The euro has surged to a new 2017 high in Wednesday morning trading as investors continue to adjust to hints of the tapering of quantitative easing from European Central Bank (ECB) president Mario Draghi.
Against the US dollar the euro reached highs of $1.1389, a gain of around 1.7 per cent from yesterday’s lows before Draghi spoke.
Meanwhile German 10-year bond yields, the European benchmark, surged from 0.238 per cent to reach highs of 0.405 per cent, the highest in a month. Yields move inversely to prices, which were depressed as investors moved money out of bonds.
In comments delivered yesterday at the ECB’s central banking forum in Portugal, Draghi said the rate-setting governing council might consider adjusting its monetary policy to take into account higher growth.
He said: “The central bank can accompany the recovery by adjusting the parameters of its policy instruments – not in order to tighten the policy stance, but to keep it broadly unchanged.”
The market has taken that to mean an implicit sign the central bank will slowly stop purchasing assets under the quantitative easing programme. The asset purchases are aimed at pushing banks to move money out of bonds so they can lend, but their side effects has been increased demand for government bonds, keeping yields low.
The ECB is set to continue purchasing €60bn (£53bn) in assets every month until December, making a decision on the future of the programme imminent.
The improving European political outlook (which Draghi implicitly linked to the election victory of Emmanuel Macron as French President) could add to the improving economic dynamics supporting a tightening.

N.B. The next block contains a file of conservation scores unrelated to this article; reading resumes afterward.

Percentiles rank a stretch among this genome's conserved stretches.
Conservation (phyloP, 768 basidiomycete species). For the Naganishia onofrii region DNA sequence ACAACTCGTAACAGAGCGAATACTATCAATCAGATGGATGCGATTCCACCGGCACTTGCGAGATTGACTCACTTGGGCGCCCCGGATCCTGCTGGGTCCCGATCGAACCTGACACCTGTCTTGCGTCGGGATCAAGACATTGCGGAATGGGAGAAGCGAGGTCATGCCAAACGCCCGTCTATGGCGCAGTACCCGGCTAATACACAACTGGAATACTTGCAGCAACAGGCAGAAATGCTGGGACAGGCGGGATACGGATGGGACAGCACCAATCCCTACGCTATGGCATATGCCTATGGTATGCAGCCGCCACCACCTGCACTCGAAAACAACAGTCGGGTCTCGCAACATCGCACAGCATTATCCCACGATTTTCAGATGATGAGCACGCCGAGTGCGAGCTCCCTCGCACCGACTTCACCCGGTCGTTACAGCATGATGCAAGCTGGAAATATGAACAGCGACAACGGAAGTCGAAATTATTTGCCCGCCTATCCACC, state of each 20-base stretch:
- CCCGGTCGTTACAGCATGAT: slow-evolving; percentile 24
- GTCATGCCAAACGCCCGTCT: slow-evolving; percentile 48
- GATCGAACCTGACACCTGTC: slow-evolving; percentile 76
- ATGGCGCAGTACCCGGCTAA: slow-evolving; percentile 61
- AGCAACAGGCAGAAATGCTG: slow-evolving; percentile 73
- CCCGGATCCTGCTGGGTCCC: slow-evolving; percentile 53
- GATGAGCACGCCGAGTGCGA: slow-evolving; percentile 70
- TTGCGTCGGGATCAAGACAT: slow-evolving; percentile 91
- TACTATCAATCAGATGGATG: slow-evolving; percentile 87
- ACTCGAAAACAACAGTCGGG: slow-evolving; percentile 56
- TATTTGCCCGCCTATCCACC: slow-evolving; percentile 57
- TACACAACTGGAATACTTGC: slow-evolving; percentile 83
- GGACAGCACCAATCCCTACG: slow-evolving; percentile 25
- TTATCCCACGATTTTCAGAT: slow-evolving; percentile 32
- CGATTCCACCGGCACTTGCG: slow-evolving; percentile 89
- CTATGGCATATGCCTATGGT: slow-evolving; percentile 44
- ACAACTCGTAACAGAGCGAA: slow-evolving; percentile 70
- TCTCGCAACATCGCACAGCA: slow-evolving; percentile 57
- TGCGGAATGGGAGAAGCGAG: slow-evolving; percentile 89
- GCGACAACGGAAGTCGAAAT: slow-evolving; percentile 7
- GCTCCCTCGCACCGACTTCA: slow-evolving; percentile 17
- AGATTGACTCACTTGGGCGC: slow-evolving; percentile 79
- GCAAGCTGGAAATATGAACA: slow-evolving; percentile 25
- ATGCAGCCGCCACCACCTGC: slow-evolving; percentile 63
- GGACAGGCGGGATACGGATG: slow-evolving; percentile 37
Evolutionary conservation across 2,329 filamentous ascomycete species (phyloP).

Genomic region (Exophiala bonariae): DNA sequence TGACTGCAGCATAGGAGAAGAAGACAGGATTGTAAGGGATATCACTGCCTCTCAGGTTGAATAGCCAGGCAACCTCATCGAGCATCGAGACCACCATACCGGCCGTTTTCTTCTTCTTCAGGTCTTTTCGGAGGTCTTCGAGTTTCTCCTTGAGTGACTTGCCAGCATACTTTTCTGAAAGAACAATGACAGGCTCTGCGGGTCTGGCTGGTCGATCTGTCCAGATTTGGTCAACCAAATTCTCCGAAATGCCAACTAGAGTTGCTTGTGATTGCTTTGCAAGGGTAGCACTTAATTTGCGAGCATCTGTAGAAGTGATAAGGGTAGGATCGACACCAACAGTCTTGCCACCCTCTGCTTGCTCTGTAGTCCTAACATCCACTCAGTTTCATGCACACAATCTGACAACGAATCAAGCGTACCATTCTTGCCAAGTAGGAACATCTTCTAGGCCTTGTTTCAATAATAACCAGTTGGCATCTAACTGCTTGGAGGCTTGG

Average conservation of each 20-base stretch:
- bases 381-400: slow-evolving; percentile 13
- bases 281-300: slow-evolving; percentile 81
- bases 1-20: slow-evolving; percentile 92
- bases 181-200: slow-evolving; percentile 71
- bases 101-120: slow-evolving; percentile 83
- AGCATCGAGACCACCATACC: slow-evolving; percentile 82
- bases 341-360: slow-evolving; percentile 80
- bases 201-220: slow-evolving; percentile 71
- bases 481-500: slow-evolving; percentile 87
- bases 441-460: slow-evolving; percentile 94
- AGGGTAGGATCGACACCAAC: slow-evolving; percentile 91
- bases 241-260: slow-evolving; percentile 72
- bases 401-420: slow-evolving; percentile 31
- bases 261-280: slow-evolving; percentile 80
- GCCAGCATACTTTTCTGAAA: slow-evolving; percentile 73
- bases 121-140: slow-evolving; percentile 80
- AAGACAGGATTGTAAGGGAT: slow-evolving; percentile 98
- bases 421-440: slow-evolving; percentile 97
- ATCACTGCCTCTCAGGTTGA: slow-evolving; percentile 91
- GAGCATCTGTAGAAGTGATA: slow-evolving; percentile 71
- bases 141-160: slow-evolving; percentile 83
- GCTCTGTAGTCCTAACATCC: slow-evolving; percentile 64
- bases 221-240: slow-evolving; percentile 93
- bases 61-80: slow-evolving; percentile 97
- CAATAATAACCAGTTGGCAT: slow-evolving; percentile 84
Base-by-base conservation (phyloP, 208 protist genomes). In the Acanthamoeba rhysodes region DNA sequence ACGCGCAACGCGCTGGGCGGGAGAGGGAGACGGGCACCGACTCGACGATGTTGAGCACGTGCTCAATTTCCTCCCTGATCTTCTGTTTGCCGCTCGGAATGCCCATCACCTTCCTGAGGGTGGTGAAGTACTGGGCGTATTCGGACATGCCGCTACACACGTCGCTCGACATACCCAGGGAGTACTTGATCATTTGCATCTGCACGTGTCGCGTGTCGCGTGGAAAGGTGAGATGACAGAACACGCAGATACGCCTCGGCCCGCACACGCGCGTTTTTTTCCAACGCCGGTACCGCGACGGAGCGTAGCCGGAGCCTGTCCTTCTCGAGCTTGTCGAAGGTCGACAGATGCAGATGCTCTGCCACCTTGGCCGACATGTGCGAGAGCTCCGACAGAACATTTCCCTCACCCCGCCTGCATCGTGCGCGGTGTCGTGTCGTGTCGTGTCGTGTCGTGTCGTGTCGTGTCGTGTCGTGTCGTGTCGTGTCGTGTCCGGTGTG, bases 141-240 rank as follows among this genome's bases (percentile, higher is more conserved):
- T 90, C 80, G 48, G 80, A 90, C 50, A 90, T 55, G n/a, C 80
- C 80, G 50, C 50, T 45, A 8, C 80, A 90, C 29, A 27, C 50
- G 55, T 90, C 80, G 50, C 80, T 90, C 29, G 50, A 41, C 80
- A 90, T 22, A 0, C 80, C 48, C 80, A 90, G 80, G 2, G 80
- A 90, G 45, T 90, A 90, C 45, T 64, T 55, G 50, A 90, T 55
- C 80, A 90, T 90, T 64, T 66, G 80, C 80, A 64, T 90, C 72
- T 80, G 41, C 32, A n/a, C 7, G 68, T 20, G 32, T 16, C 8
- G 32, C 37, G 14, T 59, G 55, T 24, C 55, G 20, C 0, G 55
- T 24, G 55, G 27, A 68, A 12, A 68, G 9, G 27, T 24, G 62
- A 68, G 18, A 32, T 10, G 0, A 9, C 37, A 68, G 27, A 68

However, Draghi also stressed any change in policy must be gradual.
He said: “There are strong grounds for prudence in the adjustment of monetary policy parameters, even when accompanying the recovery.”
Draghi’s comments do suggest some adjustment to the central bank’s stance, according to Derek Halpenny, European head of global markets research at MUFG.
He said: “There was certainly a greater emphasis on highlighting the positives in contrast to the ECB monetary policy press conference when perhaps the focus was more on playing down the progress in order to diminish any exaggerated move.”
The ECB’s policymakers meet next in July, but a decision on tapering may not be made until September, according to Mantas Vanagas, an economist at Daiwa Capital Markets.
Vanagas said: “While the ECB does look set to start tapering its asset purchases once its current schedule expires at the end of the year, that tapering will be gradual. Look out for an announcement of its post-December policy settings at the Governing Council’s September meeting, with a reduction in monthly asset purchases from the current €60bn per month.”